Linkfest Preview

Here’s a quick preview of a few links that may show up in this coming weekend’s fests:

What Could Topple Bulls’ ‘Wall of Worry’?: The stock market is again living up to one of Wall
Street’s oldest sayings. It is "climbing a wall of worry" — rising to
record heights despite deep worries that any one of several risks could
send it tumbling. The "wall of worry" idea is that stocks can still
flourish when people are nervous. Skeptics hold money on the sidelines.
As their fears are alleviated, they put money into stocks, pushing the
market higher. (WSJ)

• A lot could go wrong. And it may not feel like a day at the beach
to most Americans. But for your average globetrotting Fortune 500 CEO,
right now is about as good as it gets: The greatest economic boom ever (Fortune)

Global Markets, Local Risks:
Interview with Ian Bremmer, President, Eurasia Group who says that Iran
IS the most important political risks confronting investors today

How Costco Became the Anti-Wal-Mart
With his ferocious attention to detail and price, Mr. Sinegal has made
Costco the nation’s leading warehouse retailer, with about half of the
market, compared with 40 percent for the No. 2, Sam’s Club. (NYT)

At Fed, Inflation Is Top Worry, Making Rate Cuts Unlikely (WSJ)

• A Pair of Bloomberg Fed pieces:

Rising Food Prices May Give Bernanke, Central Bankers Heartburn:  The fastest increase in food-commodity prices in at least a decade has already led monetary authorities in England, Mexico, Chile and South Africa to lift borrowing costs. It is also sowing doubts about the U.S. Federal Reserve’s focus on core inflation, which excludes food and energy, and about China’s gradual approach to tightening credit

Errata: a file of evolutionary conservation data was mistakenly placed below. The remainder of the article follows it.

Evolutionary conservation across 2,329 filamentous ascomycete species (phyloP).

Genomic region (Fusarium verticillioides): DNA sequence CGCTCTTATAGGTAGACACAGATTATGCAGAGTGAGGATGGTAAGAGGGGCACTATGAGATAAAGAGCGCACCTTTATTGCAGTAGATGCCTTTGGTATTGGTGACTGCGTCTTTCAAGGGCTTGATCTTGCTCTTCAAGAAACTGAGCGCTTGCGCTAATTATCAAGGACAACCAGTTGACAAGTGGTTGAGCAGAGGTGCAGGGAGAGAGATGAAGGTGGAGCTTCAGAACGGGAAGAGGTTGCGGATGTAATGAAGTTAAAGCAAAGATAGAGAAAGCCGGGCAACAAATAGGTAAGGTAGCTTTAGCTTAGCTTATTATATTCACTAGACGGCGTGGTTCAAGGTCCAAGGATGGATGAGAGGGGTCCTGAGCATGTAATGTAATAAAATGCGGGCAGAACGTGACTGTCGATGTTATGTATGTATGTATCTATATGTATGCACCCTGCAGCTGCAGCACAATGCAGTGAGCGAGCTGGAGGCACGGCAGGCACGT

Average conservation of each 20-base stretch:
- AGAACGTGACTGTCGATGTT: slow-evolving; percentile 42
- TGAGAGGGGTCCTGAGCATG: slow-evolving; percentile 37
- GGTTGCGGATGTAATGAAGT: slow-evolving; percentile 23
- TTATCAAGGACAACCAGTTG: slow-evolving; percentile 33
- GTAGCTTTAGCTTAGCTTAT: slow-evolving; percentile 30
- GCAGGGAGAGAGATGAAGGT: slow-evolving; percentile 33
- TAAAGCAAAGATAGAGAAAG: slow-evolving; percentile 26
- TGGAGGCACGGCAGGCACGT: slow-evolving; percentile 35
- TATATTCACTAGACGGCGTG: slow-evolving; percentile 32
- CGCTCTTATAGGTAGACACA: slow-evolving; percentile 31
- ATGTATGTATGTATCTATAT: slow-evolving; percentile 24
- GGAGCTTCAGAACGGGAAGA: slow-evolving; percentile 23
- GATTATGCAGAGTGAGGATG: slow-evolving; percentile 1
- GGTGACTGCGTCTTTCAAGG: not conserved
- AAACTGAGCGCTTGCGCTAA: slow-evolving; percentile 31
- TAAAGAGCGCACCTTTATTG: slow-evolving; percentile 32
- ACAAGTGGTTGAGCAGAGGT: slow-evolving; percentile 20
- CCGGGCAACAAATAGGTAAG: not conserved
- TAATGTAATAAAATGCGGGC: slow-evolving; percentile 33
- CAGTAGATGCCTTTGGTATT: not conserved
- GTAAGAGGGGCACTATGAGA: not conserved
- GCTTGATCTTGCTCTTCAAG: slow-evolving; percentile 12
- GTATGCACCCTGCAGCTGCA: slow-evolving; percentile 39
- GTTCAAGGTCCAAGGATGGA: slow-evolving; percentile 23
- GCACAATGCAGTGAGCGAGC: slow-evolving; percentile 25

Fed Isn’t Boxed in by Open Windows or Dry Powder:  When Bernanke goes up to Capitol Hill this week to deliver
the Fed’s semi-annual monetary policy report to Congress, there
will be no boxes, windows or powder to keep dry. There’s also no
reason to expect him to break with the message of recent central
bank statements that inflation remains the predominant concern,
even with the Fed’s preferred price gauge slipping back into its
implicit 1 to 2 percent comfort zone.

After an Analyst’s ‘Sell’ Call, Nautilus Flexes Its Muscles:  Its amazing this crap still goes on . . . (WSJ)

Profit warnings at five-year high:  Profit warnings issued by UK-listed firms are at their highest level since the low point of the technology-led stock market crash in 2001 (BBC)

Russians Selling Off US Currency: New figures released by the Russian Central Bank indicate the amount of U.S. dollars held by private Russian citizens has dropped since 2002 from $35 billion to less than $12 billion as of July 1. (VOA) See also: Iran Asks Japan to Pay Yen for Oil, Start Immediately

Why we do what we do on eBay (CSM)   

50 Best Websites 2007 (Time)

Why I returned my iPhone   (Machinist/Salon)

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What's been said:

Discussions found on the web:
  1. Sweeny Texas commented on Jul 19

    With wages stagnating and the cost of food, shelter and gasoline rising, it seems to me we’ve got a pretty good shot at a recession. Why in the world would the Fed start raising rates in this environment? Their next move has to be down.

  2. TulsaTime commented on Jul 19

    I guess I’m still not cool. I did not recognize a single one of the web pages in the Time top 50.

    And Sweeny- when the dollar hit the tipping point, no one will buy bonds without a big ole rate increase. That may not be the ‘next’ fed move, but it’s coming down the pike. It’s what will kick off the US hyper inflation!!!!

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